By: Jana Greene
My mother used to call it “petering out”.
“You’re always starting things without finishing them,” she would say. “you just peter out.”
Oh, how hard I try not to “peter-out”!
I start out strong, and by ‘strong’, I mean obsessive-compulsively. I gorge myself with information about any given pursuit, lunging into it with enthusiasm. I will go the distance!
It makes no difference what the pursuit might be. Below is an incomplete list of projects I have begun without finishing (what…you expected a complete list?) :
Yoga: This routine involved a DVD set in which I was to emulate the “poses” of unnaturally flexible people. Thinking this excercise might be good for a tightly-wound person such as myself, I went all-out. I bought the mats – and, I am sorry to say – two pairs of spandex pants. (The mats are now rolled up decoratively under our living-room coffee table, so that a passer-by might think I am fitness-minded….if this passer-by were not to see my actual body. I’ve no idea where the spandex pants are and if God is merciful, I will never see them again.)
Gardening: This one is a real embarrassment because it seems I have actually failed more times than I’ve tried, if that were possible. I plant flowers in the spring, carefully considering the nutrient needs of each kind (ok, glancing at the tag at Home Depot…sun or shade?) and lovingly transferring into the soil. Inevitably, each precious plant dies a slow and choking death by thirst and weed. Yet, each new Spring, I forget that I don’t really like dirt. By the first hot summer day, I remember that I don’t like heat either, and that I would have to stand in the hot sun watering plants all summer if I expect them to live. I don’t, so they don’t.
Laundry: I love to do laundry! That is, I love to start the process. I forget that the clothes have to be transferred into the clothes dryer after being washed. The result is that the clothes either start to smell funky and have to be re-washed, or my husband has to complete the cycle. I just forget that laundry is in process (Really, Honey….I meant to finish it!)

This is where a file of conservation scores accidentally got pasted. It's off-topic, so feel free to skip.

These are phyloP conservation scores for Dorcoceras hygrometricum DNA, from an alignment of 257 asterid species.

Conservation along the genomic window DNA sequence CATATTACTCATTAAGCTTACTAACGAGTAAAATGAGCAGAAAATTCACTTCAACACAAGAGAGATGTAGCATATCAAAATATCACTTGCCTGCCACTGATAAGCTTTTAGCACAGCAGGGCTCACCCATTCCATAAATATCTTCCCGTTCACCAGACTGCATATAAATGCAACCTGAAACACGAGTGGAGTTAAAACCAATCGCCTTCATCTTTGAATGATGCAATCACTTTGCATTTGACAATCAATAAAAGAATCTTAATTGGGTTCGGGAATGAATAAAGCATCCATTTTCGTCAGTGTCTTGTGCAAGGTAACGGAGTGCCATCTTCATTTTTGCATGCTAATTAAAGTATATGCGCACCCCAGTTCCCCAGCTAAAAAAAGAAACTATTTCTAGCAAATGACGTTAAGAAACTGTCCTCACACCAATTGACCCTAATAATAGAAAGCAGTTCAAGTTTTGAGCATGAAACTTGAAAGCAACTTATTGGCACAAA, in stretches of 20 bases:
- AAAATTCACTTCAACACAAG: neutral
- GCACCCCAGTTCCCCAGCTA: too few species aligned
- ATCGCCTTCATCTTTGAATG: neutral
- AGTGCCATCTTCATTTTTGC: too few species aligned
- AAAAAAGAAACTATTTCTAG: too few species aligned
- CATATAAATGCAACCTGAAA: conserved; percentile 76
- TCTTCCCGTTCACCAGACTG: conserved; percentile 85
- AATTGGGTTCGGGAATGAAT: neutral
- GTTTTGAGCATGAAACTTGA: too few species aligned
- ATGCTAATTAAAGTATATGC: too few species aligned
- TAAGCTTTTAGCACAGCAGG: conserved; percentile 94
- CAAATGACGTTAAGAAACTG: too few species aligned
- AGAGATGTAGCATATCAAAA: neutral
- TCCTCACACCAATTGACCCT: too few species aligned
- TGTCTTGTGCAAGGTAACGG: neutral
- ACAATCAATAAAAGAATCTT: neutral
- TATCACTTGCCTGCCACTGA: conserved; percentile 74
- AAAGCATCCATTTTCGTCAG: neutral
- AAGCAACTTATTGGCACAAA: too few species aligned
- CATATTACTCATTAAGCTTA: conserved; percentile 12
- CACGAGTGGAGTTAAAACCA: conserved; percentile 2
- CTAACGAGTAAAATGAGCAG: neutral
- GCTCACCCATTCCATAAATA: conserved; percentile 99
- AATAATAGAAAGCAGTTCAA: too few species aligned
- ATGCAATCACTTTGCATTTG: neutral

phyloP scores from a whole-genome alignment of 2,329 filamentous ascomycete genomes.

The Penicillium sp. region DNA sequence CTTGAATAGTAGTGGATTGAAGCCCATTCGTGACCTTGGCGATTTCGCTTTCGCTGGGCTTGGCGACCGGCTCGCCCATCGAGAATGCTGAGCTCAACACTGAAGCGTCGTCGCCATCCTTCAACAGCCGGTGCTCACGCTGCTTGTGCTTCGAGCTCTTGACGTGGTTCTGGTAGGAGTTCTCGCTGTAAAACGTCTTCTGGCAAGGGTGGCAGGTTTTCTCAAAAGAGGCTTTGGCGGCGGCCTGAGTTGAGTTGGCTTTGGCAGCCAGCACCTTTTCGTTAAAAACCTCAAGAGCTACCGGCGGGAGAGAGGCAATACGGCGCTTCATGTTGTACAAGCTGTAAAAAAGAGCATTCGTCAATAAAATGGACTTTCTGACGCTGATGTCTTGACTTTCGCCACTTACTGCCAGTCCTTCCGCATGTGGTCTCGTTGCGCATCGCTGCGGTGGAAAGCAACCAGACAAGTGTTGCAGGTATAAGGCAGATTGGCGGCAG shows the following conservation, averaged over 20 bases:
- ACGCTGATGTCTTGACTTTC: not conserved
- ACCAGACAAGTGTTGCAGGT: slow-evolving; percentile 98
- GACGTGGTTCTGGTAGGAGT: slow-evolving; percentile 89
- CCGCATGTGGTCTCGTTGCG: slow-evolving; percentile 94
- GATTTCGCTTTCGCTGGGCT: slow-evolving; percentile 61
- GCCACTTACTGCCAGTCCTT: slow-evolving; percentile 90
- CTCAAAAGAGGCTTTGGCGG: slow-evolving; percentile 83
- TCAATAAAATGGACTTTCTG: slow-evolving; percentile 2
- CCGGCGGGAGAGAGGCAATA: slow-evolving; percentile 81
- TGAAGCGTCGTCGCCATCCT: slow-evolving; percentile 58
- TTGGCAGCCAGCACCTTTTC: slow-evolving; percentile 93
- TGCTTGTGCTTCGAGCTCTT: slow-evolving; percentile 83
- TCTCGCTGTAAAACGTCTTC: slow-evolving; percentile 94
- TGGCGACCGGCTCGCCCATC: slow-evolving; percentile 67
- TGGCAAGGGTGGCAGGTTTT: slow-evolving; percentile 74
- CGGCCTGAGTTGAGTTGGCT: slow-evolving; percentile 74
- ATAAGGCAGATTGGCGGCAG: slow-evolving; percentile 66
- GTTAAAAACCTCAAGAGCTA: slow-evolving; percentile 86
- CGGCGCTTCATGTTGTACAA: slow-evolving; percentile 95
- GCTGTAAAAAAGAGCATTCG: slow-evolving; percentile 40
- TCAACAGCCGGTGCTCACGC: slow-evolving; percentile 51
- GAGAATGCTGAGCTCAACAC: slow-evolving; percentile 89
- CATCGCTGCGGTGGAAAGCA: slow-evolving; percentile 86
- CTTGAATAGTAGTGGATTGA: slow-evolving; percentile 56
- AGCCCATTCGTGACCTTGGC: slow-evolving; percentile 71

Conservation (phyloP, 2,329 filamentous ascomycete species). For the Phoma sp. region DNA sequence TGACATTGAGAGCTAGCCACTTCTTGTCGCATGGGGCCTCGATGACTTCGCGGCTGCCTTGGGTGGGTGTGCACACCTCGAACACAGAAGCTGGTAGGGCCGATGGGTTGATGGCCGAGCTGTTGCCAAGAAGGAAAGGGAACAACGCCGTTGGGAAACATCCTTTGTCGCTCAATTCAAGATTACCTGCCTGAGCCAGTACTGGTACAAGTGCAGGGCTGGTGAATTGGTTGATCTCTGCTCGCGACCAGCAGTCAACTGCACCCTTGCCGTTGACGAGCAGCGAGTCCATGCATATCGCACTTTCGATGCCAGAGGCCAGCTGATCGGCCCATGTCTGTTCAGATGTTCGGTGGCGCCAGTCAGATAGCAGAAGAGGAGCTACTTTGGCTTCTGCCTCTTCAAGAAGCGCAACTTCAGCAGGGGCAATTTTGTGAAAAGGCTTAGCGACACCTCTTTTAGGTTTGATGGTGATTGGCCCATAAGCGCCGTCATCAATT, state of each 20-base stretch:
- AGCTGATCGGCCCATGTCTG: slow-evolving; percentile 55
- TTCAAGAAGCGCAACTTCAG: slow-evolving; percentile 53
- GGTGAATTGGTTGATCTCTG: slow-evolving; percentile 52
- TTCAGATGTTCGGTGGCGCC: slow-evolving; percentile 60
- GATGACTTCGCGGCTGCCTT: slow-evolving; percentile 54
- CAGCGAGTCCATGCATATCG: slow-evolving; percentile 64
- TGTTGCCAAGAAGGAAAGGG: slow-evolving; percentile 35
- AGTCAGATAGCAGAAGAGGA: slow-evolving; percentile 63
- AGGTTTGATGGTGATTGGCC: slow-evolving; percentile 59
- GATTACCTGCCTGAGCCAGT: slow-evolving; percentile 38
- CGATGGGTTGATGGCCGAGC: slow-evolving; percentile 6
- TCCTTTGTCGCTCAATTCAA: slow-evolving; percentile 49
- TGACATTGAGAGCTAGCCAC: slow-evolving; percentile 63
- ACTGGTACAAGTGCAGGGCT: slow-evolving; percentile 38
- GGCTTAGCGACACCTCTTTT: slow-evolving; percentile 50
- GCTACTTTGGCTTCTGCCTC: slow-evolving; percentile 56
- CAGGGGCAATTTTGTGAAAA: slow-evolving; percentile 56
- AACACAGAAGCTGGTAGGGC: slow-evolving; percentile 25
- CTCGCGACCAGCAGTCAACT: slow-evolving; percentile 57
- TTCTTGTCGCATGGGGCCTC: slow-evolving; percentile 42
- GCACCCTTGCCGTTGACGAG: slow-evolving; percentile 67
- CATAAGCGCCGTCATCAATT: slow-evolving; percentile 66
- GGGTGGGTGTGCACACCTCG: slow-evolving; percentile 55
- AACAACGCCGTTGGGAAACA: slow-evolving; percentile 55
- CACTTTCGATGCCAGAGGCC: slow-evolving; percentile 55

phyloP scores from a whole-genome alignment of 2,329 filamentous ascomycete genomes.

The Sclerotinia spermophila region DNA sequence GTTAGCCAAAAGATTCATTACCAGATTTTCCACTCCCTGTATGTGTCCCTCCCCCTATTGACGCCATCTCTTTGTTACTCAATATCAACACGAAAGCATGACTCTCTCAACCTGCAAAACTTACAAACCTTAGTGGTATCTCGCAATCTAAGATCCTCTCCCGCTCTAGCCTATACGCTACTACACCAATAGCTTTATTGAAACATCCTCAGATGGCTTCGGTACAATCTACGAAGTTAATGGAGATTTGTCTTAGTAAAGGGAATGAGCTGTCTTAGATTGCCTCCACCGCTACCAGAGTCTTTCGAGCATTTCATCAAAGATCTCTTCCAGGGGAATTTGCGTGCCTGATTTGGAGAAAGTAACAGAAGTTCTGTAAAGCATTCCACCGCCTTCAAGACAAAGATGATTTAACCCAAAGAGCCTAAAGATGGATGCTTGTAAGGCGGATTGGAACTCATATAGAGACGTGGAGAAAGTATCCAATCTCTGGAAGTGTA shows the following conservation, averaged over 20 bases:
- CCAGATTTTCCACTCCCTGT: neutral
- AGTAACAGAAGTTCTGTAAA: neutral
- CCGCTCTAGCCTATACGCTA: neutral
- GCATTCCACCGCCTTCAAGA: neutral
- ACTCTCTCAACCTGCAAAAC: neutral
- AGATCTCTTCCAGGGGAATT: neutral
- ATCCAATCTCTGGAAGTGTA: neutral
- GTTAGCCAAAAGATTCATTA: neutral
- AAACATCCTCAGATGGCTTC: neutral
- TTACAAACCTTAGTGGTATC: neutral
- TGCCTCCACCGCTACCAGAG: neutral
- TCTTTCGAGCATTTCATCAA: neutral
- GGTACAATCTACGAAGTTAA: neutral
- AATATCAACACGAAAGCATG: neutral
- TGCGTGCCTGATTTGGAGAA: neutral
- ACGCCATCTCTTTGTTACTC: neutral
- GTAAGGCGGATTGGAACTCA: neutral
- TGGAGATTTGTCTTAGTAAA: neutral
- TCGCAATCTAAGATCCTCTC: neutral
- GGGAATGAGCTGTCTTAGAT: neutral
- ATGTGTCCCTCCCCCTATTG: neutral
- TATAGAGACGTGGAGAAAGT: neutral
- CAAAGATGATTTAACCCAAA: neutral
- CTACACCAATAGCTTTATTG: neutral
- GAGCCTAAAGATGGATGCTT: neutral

Bible Study: Ouch! This one is hard to own. I join groups with the best of intentions, but often end up dropping out. Help me to focus, Lord, has become my prayer. The initial propulsion is strong and forward-moving, but I am fickle, impatient and horribly inconsistent.
For reasons I cannot begin to understand, God picked me for His team anyway.
We’ve all heard that the “road to hell is paved with good intentions”. I can testify that the roads to frustration, disappointment (and abdominal fat) are too.
What about the daily grind of getting through life with faith-intact? What about losing interest in the mundane aspects, and giving up altogether on the difficult things? Many times during this long faith-walk of mine, I have flat-out told God, “I can’t do this! You have the wrong girl!” Or, I fall behind and hope no-one will notice, with the mindset that this is too hard. Because sometimes, truly, it is. We cannot see the finish line; we have no tangible evidence that it exists, but we are commanded (in the words of “Journey”): Don’t stop believin’. Thats the “faith” part.
I have a dear friend who is a runner. As it turns out, there is an entire sub-culture of people who engage in running – voluntarily – and with no large, predatory animals in pursuit! This friend trains relentlessly to run in marathons where the goal is to cross the finish line. Sometimes a trophy is awarded, but often the only recognition is completion. There is no prize for crossing the starting line.
“I feel an overwhelming sense of accomplishment when I cross the finish line,” she told me. “I always know that I will finish, even if I have to walk. When I start a race, I start with the end in mind. And when the finish line is in sight, I push even harder. There is no turning back.”
My prayer is that my spirit will do what my mind and body refuse to – go the distance without “petering out”. God tells us that we can follow Him with the sure-footedness of an Olympic athlete so long as we study the way that Jesus did it Himself, never losing sight of where he was headed. My friend, The Runner, understands that more than most.
Even if we have to walk, we finish.
No turning back. No petering out.
1-3Do you see what this means—all these pioneers who blazed the way, all these veterans cheering us on? It means we’d better get on with it. Strip down, start running—and never quit! No extra spiritual fat, no parasitic sins. Keep your eyes on Jesus, who both began and finished this race we’re in. Study how he did it. Because he never lost sight of where he was headed—that exhilarating finish in and with God—he could put up with anything along the way: Cross, shame, whatever. And now he’s there, in the place of honor, right alongside God. When you find yourselves flagging in your faith, go over that story again, item by item, that long litany of hostility he plowed through. That will shoot adrenaline into your souls! – Hebrews 12 1:3 (The Message)